This week the Educational world was saddened with the passing of Sir Ken Robinson.
Sir Ken Robinson, a world-renowned thinker on education innovation who passed away this month, walked onto a stage in February 2006 and delivered a speech that remains the most popular TED talk ever — now with 66.3 million views on the TED channel, translated into 62 languages and millions of more views on YouTube. Click on the link below to get a glimpse of this revolutionary thinker.
Do schools kill creativity?
He said during that speech:
Our education system is predicated on the idea of academic ability. And there's a reason. Around the world, there were no public systems of education, really, before the 19th century. They all came into being to meet the needs of industrialism. So the hierarchy is rooted on two ideas.
Number one, that the most useful subjects for work are at the top. So you were probably steered benignly away from things at school when you were a kid, things you liked, on the grounds you would never get a job doing that. Is that right? "Don't do music, you're not going to be a musician; don't do art, you won't be an artist." Benign advice -- now, profoundly mistaken. The whole world is engulfed in a revolution.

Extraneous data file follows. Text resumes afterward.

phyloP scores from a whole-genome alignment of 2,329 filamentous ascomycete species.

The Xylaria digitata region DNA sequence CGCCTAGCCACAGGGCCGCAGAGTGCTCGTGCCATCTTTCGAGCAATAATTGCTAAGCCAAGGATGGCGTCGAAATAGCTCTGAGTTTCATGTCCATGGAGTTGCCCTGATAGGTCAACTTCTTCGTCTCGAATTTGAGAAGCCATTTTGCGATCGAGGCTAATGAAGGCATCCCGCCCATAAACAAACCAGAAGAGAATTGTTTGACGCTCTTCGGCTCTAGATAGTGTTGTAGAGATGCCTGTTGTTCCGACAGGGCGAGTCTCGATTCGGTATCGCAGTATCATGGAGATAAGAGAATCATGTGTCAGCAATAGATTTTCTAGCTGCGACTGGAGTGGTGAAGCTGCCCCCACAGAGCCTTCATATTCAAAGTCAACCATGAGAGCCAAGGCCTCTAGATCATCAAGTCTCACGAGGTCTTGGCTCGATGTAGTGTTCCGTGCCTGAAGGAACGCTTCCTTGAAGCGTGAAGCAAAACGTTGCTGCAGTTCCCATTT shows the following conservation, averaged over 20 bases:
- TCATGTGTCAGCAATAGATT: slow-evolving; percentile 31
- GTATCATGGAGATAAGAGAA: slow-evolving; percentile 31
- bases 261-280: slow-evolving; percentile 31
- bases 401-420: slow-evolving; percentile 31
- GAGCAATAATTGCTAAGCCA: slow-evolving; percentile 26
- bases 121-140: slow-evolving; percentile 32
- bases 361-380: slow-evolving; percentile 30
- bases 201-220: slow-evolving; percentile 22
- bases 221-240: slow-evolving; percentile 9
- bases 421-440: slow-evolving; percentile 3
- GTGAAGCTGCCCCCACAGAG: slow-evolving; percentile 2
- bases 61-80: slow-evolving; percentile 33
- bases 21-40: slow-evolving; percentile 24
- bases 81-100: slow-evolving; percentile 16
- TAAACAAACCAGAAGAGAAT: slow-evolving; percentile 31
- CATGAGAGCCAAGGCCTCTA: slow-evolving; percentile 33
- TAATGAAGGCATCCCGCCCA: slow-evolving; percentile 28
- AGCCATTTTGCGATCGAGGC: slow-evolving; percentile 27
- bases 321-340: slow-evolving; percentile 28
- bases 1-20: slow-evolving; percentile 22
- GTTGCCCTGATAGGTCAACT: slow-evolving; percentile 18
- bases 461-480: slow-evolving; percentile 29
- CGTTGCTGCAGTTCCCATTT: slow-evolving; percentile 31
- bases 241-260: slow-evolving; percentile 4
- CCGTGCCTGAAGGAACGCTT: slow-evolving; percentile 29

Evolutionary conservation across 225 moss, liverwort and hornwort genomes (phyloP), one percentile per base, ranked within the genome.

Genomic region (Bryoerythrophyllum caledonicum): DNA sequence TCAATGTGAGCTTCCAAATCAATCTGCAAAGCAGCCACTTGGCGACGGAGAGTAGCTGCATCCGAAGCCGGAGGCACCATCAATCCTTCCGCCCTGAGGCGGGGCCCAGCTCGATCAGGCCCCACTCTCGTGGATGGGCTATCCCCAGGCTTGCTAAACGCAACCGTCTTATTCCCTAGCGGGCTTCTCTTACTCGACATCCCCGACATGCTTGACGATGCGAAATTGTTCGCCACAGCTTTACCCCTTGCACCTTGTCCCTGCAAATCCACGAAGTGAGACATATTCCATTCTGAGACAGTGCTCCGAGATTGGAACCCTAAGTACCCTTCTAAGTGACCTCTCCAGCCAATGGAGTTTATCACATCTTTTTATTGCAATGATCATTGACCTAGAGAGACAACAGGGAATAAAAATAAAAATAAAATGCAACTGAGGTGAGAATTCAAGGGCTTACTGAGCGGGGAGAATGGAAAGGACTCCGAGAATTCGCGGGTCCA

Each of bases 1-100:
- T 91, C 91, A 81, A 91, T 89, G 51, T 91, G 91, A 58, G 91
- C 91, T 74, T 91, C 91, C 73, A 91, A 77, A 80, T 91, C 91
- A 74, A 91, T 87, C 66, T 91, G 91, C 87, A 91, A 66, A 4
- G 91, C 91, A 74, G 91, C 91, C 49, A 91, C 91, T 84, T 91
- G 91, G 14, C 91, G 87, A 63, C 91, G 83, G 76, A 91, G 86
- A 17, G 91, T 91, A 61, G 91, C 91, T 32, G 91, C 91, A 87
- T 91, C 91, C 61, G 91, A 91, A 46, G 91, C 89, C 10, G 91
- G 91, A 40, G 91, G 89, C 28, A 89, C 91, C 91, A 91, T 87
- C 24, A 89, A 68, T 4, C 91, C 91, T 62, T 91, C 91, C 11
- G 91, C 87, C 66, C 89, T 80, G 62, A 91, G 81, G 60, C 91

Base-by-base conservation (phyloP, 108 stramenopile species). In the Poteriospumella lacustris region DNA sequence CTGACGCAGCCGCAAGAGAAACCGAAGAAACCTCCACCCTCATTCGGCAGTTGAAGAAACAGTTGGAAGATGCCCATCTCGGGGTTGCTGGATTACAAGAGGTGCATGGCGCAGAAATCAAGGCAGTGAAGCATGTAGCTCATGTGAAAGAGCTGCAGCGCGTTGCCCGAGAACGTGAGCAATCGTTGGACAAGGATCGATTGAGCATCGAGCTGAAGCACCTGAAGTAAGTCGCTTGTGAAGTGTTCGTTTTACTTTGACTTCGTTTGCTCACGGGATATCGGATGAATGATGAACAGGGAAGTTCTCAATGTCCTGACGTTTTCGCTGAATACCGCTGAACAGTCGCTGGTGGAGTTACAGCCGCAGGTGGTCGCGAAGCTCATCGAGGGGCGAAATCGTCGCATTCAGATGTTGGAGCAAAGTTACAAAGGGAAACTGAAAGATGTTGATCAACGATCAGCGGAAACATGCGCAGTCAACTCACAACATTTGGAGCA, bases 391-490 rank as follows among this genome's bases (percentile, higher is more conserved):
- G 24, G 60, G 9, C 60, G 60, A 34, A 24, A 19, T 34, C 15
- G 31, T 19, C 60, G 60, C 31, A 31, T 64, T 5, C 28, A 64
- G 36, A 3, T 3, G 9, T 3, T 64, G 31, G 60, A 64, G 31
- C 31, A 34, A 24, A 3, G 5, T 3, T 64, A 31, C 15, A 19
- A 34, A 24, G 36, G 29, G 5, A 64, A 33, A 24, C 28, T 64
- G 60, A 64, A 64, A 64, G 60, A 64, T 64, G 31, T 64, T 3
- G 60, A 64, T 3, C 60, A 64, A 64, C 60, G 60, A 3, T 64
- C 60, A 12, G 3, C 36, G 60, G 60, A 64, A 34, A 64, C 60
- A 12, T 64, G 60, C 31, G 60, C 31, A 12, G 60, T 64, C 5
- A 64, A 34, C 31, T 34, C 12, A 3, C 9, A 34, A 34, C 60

And the second is academic ability, which has really come to dominate our view of intelligence, because the universities design the system in their image. If you think of it, the whole system of public education around the world is a protracted process of university entrance. And the consequence is that many highly talented, brilliant, creative people think they’re not, because the thing they were good at at school wasn’t valued, or was actually stigmatized. And I think we can’t afford to go on that way.
I am immensley proud of the curriculum we offer at Wakari and I thank you, for trusting in us, and our entire staff for delivering each and everyday for our tamariki.
As always if I can be of assistance do drop in to see me.